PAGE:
Yes, it is a bit small. Of course, that’s not actually our new dining room rug: it’s a sample made to test the colors we had chosen for the custom rug that we’ve now ordered –about a year later than we had planned.
The delay is almost completely the result of our own indecision. The size and shape of the rug we required (about 100″ x 175″) meant that we needed a custom solution, unless, of course, we got extraordinarily lucky and found something ready-made that was nearly that size, of a design we loved and within our budget. Not surprisingly, we didn’t. And then we were lost in a sea of choices: customized sizes and tweaks of established designs, special color palettes, materials (silk, wool, both?), construction, knot density, etc. We seriously pursued several designs and went down the road as far as a samples with a couple of them. We liked them, but in the end none felt like our rug. We were stuck.
One evening at dinner (over our bare floor) I was apologetically discussing our lack of progress with our friends Michael Garvey, a New York interior designer and Zak Profera, a textile designer and owner of the fabric house Zak+Fox. They advised us to forget everything we’d seen, start with a clean sheet and design the rug that we really wanted. ”It’ll be fun!” And with the help of their taste, skill and solid grasp of the technical issues, it has been.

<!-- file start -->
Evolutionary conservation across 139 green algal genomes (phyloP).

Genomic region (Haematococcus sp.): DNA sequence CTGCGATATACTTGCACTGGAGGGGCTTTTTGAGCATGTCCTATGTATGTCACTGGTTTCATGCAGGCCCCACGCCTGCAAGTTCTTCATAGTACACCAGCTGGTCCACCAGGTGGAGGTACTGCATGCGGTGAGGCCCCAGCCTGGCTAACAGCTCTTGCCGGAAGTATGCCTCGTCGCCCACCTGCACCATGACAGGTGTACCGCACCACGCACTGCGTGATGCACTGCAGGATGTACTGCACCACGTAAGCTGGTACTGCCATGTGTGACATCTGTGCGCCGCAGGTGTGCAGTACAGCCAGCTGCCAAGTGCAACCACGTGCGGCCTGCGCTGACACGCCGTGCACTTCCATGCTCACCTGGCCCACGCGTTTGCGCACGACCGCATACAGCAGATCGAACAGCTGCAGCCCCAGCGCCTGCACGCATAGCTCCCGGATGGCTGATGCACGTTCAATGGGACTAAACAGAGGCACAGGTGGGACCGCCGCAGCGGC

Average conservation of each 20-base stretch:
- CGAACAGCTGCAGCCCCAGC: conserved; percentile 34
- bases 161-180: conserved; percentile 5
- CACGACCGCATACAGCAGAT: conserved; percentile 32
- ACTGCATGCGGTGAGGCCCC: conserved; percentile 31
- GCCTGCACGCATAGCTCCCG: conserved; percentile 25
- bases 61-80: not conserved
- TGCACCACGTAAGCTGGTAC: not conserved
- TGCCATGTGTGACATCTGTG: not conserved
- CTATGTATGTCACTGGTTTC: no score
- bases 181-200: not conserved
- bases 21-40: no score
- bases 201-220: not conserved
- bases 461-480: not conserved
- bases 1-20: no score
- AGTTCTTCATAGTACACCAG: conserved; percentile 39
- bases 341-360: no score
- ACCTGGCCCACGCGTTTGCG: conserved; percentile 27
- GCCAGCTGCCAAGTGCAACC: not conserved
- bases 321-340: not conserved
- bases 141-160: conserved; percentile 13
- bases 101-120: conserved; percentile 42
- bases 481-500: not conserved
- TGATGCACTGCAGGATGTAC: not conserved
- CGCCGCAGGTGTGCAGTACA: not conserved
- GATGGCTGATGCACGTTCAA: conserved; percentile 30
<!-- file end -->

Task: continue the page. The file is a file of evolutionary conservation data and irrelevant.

As we looked for a rug, I kept coming back to a few books we have on the work of Josef Albers (1888-1976), the German-American painter, graphic designer and color theorist, for design and color inspiration.
Michael and Zak encouraged me to stick with this source, and Zak very patiently created and revised four designs inspired by several Joseph Albers paintings. He and I then spent hours (usually over a cocktail or two), choosing colors from among hundreds of little pom-poms of yarn. And choosing them again. And again. (I can’t be an easy client.) In the end, we chose Zak’s simplest design, inspired by Albers’ Homage to the Square series and shown in the CAD drawing below. Michael concurred, and we ordered samples.
To help you visualize the finished rug, here’s a picture of the space it will occupy.
The first moment of truth came six weeks later when the samples arrived showing the actual colors of the rug in the same yarns and construction techniques that will be used in final production. We made two — the dark blue and chartreuse are the same in both, but the intermediate blues are different.
For us, the top sample was the clear winner. I think the greener blues on the bottom can seem muddy, particularly in lower or artificial light.
We’ve approved final production, and now we’re waiting for the final moment of truth, the delivery of the finished rug. It will take several more months, but I’ve got a strong feeling we’ll have something worth the wait.